A guidance manual issued by the United Nations Office on Drugs and Crime in June 2018 provides a methodology for member states conducting terrorist financing risk assessments. The document, Guidance manual for Member States on terrorist financing risk assessments, notes that terrorist financing needs to be countered in an efficient manner, emphasizing the importance of coordination and cooperation among financial intelligence units, law enforcement entities and intelligence services.

“Terrorists are continuously increasing and evolving their ability to diversify and renew not only the source of their funds, but also the channels and instruments they use to transfer those funds,” the guidance states.

According to the guidance manual, the risk assessment should set out to attain an understanding of:

  • Threats of terrorist financing (through the identification of the most relevant ones)

  • Main methods used for carrying out such criminal activity

  • Sectors most exposed to such risks and related criminal activity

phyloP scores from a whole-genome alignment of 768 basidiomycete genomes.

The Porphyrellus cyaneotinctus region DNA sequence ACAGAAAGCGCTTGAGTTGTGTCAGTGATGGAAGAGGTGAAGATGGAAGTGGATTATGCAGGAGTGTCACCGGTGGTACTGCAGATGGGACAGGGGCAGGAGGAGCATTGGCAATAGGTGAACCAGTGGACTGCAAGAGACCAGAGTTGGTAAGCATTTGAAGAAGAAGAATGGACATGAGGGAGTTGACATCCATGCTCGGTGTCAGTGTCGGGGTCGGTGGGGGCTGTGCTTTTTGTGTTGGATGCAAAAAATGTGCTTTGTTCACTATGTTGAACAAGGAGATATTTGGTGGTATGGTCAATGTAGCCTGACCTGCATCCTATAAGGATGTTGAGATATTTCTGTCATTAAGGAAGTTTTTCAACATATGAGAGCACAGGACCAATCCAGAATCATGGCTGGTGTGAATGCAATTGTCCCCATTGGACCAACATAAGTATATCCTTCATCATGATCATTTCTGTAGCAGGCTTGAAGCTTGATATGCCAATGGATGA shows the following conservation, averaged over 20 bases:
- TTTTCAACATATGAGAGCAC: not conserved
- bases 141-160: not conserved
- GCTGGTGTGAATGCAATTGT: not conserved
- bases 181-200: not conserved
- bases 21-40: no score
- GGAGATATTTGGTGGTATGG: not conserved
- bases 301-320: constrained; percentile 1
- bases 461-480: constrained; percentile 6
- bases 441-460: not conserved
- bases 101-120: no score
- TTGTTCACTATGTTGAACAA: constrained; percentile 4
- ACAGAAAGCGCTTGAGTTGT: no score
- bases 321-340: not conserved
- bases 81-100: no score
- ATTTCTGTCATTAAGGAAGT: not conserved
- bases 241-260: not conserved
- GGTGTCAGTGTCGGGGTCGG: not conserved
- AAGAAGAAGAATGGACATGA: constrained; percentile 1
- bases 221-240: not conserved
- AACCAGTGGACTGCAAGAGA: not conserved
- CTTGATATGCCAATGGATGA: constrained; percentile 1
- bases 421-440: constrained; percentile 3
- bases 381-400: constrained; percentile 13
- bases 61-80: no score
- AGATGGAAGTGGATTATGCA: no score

• Vulnerabilities in the national, regional or supranational systems of prevention, investigation and prosecution of such phenomena, and the systems of control in those sectors that are at risk

  • Actions to be initiated and their priorities,

The guidance also outlines the difference between threat, vulnerability and likelihood, the three factors that make up risk. A threat is something or someone with the potential to cause harm. A vulnerability is a thing that a threat can exploit or that may enable a threat to exist. The likelihood is based on a combined assessment of threats to and the vulnerability of a channel to terrorism financing activity. Some methodologies also distinguish between an inherent and residual risk. Residual risk is the risk remaining once the safeguards against terrorist financing have mitigated the threats.

The guidance then outlines the stages of a risk assessment: identification of the criminal environment, threats and vulnerabilities.

Read the guidance manual.